Number of Women Getting Mammograms Declines - 8 News NOW

Paula Francis, Anchor

Number of Women Getting Mammograms Declines

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Doctors are concerned because women in the U.S. are getting mammograms at declining rates. If the trend continues, death rates from breast cancer could rise.

A study in the journal, Cancer, cites three major reasons: first, the expense; second, doubts about the benefits of mammography; and third is discomfort.

Gina Libertore manages the Breast Center at Sunrise. When she's out in the community at health fairs, she finds a common concern among women who are putting off their annual mammograms.

"And I ask, when was your last mammogram, and they say three years ago. And I say why, and they say it just hurts really bad," said Libertore.

That discomfort is why Las Vegas resident Sharon Craig, who used to make mammograms an annual routine, began to put it off as did some of her friends.

"I think its more of the uncomfort. It could be painful at times, having a mammogram. And they just don't want to go through that and they feel that they're fine. So it's not necessary," said Craig.

But Libertore says there have been recent improvements starting with digital mammography.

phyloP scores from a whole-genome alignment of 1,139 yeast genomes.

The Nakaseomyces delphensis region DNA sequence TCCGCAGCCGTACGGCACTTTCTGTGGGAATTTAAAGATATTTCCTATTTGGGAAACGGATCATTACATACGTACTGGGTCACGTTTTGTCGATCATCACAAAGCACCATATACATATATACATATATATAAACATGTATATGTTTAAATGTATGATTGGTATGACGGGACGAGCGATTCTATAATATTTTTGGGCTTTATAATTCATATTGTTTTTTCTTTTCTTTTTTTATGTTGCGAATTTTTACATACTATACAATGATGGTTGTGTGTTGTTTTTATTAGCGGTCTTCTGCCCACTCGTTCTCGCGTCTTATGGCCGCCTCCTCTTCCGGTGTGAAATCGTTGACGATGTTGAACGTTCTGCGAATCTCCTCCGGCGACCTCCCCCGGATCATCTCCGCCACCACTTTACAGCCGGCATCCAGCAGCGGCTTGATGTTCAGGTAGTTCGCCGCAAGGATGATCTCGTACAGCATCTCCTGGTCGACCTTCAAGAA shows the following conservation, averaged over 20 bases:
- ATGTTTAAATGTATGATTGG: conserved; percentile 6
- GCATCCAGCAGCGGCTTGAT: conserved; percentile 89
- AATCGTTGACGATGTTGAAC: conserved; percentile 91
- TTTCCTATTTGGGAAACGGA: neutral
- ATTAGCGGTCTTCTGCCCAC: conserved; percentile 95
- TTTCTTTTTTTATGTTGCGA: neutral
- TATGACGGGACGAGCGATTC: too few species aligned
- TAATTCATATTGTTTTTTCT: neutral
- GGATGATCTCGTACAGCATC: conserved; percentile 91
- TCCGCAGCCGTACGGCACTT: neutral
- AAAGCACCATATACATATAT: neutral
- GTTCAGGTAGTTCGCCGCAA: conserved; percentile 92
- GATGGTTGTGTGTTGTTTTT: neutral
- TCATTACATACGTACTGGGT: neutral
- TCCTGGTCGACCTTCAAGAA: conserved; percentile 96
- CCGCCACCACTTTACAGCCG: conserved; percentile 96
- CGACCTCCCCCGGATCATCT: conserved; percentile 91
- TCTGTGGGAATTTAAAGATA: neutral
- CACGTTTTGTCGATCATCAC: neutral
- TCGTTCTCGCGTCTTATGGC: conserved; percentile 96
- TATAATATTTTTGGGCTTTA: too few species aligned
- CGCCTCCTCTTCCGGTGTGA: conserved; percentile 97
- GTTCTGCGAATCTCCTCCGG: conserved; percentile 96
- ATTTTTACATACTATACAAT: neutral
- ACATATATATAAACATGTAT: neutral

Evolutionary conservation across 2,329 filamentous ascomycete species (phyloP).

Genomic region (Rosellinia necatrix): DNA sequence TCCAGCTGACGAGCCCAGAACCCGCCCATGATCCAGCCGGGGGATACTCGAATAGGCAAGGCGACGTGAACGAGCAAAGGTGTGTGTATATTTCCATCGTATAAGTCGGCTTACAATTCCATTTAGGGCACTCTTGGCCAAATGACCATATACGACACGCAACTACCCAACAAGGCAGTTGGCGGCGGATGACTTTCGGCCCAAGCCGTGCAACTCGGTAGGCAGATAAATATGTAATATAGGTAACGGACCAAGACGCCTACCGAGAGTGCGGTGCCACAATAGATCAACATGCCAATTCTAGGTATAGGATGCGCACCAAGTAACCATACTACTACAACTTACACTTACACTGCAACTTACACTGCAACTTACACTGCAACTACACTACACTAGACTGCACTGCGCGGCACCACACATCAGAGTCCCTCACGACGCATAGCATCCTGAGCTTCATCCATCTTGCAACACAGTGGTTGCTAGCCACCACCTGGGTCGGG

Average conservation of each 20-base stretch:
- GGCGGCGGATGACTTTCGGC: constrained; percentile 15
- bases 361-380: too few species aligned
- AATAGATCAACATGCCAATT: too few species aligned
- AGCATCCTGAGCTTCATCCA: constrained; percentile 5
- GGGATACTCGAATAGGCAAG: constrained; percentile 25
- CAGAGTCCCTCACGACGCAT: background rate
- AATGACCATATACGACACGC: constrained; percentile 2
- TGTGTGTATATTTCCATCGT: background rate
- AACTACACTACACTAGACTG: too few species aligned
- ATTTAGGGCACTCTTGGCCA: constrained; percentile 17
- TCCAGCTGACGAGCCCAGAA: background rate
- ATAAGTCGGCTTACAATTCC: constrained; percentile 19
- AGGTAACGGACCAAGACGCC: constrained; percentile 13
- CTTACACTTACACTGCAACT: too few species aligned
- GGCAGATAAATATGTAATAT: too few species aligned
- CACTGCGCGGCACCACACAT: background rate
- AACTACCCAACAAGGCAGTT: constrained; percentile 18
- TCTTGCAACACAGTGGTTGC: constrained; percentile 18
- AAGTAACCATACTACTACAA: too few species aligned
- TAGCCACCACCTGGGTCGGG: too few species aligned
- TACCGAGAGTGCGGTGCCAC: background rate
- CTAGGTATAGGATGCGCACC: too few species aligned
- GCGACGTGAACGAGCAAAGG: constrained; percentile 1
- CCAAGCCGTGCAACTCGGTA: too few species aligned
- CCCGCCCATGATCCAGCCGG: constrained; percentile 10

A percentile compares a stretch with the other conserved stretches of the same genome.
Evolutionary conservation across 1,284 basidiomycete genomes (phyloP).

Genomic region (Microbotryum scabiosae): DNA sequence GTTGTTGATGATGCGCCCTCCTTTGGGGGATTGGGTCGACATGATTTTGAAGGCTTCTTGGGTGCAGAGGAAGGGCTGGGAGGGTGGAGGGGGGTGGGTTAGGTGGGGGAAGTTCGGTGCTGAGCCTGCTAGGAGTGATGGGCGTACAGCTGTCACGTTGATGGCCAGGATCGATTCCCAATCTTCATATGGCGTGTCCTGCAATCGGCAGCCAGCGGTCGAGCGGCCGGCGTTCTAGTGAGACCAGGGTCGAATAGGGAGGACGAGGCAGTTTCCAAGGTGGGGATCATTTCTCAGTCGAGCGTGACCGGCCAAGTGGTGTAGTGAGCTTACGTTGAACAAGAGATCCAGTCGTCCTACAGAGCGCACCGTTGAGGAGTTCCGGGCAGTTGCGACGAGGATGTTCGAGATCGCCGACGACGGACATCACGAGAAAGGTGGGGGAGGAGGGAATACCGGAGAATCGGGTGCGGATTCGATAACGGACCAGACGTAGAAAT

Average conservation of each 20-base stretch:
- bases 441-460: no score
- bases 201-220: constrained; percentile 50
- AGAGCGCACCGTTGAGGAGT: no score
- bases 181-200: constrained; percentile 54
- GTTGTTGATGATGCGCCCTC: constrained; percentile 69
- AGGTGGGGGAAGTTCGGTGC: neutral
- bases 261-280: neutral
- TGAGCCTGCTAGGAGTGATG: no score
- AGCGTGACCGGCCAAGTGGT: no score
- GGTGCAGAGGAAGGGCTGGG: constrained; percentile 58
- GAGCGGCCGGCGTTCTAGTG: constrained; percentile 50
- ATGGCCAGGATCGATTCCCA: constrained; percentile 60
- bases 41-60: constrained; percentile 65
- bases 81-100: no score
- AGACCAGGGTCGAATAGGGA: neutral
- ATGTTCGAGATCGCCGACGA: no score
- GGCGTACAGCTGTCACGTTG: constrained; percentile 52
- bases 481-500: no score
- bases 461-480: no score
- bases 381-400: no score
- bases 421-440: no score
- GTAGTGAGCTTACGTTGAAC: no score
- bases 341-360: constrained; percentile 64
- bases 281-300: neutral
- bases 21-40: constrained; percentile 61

"For some ladies, it appears the exam actually goes faster for them. The compression doesn't last as long. They say that makes a noticeable difference in the discomfort from the exam," said Libertore.

Also they're now using what's called a mammo-pad -- attached to the machine that takes away the coldness of the medical equipment.

"Then when the compression is happening onto their breast, it doesn't feel as tight and uncomfortable and allows for a little bit of a give. And it makes a big difference for the ladies," said Libertore.

From the perspective of Las Vegas radiologist, Douglas Sides, the early detection of breast cancer should outweigh the discomfort of having a mammogram.

"What we're looking for is cancer that's at its earliest most treatable point in time, where you can treat it with very successful surgical options. And most of the time with a cure," said Dr. Sides.

Libertore says it's also less uncomfortable if menstruating women schedule their mammogram for one week after their period.

If you'd like to read more about the study that shows a drop in mammograms, click here. You can find information on getting a free Buddy Check 8 Kit or you can call 82-check. And don't forget to remind your buddy.

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